The larger pod is a 60-seat lecture hall accessible from the 2nd floor. It is 3.5 metres from ground level. Atop this pod, accessible from the 3rd floor, is the private student reading lounge.
The smaller pod, accessible from the 4th floor, is a 24-seat classroom. The small faculty lounge is found atop this pod, accessible from the 5th floor.
The purpose of the pods is not merely aesthetic. While the atrium was specifically designed so openly to allow the older varsity buildings to show through, this resulted in a considerable cut in usable space. By creating these floating classrooms, the original effect is still maintained while still allowing this space to be functional.
The first five above-ground floors of the 12-storey building are designed as an open-concept atrium, as described above. These floors are designated for study spaces and administrative offices. The remaining seven top floors, seen from the outside as a larger square atop the atrium with patterned glass windows, is home to the Faculty of Pharmacy's researchers, graduate students, post-doctoral fellows and professors, along with numerous research labs, the Professional Practice Lab, and the Pharmaceutics Lab. The sixth through eighth floors are mainly used for student laboratories, tutorial and meeting rooms, as well as the faculty and research staff studying the social, economical, epidemiological and practical aspects of pharmacy and pharmaceutics, along with clinical research. The remaining floors are reserved for the pharmaceutical science "wet labs" (though many primary faculty members are located in the new Terrence Donnelly Centre for Cellular and Biomolecular Research and the MaRS Centre).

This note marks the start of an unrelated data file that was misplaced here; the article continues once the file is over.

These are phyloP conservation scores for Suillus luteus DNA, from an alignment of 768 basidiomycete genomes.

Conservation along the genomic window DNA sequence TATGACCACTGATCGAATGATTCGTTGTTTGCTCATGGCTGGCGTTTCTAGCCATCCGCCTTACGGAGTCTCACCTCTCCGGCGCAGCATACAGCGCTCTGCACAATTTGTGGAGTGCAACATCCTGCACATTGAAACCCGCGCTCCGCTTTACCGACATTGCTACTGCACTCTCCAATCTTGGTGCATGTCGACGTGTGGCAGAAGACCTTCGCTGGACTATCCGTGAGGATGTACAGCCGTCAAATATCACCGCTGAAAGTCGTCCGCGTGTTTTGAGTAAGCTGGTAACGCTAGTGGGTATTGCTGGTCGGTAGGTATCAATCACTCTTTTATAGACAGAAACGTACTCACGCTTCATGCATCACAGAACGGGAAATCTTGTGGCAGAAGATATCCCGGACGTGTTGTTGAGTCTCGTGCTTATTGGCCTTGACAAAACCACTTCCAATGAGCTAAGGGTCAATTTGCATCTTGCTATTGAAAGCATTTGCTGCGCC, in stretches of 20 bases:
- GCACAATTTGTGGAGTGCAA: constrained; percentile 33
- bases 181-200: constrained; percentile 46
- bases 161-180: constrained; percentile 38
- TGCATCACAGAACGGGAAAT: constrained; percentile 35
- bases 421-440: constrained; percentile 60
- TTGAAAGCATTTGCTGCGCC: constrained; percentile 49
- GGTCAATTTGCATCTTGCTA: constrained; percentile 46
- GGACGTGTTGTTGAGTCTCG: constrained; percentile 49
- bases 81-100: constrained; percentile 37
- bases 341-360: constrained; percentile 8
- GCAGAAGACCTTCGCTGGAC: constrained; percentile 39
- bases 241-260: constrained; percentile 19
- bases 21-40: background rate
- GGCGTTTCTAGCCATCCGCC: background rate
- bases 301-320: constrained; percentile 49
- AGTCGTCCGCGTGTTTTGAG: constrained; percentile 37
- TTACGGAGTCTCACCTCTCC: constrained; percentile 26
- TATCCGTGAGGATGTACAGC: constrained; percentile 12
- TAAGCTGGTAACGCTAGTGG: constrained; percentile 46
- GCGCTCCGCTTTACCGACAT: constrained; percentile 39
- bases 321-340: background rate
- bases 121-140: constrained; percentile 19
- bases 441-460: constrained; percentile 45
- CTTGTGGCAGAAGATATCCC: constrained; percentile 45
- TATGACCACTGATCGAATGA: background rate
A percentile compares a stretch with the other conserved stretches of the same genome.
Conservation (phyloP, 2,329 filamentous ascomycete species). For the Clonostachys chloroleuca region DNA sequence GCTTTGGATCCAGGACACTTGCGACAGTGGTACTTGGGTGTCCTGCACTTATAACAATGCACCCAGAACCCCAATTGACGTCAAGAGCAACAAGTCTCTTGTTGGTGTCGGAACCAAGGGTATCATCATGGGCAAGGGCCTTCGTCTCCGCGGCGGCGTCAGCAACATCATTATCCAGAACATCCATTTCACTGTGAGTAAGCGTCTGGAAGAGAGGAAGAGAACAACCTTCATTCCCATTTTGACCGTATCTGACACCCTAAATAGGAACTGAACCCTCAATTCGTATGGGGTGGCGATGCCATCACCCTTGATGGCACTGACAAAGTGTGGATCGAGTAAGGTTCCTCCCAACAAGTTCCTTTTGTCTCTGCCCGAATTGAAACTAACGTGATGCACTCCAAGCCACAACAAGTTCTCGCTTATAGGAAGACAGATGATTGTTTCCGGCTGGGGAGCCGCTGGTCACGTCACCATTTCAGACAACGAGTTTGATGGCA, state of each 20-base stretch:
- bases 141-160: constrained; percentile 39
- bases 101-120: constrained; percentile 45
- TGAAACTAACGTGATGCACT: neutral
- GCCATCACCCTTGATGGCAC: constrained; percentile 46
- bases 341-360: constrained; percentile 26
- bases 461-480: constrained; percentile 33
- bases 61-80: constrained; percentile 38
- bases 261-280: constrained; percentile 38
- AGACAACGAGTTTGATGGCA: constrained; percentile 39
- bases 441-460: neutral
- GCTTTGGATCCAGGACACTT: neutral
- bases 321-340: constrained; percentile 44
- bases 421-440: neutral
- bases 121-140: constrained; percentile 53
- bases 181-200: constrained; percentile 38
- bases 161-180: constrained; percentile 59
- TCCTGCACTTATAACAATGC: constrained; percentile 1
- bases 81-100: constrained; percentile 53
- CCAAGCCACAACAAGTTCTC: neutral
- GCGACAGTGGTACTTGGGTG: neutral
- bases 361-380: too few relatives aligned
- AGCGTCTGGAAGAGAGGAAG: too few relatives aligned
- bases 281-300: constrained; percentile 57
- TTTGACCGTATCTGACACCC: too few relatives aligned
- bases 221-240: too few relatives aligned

The Pharmacy Building also has 3 basement floors extending nearly 60 feet (18 m) underground. The upper two floors are home to the building's two main lecture halls, the Apotex Lecture Hall and the Ontario Pharmacists' Association (OPA) Lecture Hall. These rooms were designed specifically for the use of pharmacy students, and each seat in the 300-seat rooms — enough to seat the size of the entering class of 240 students each year — is sponsored by a donor through the Name-A-Desk campaign.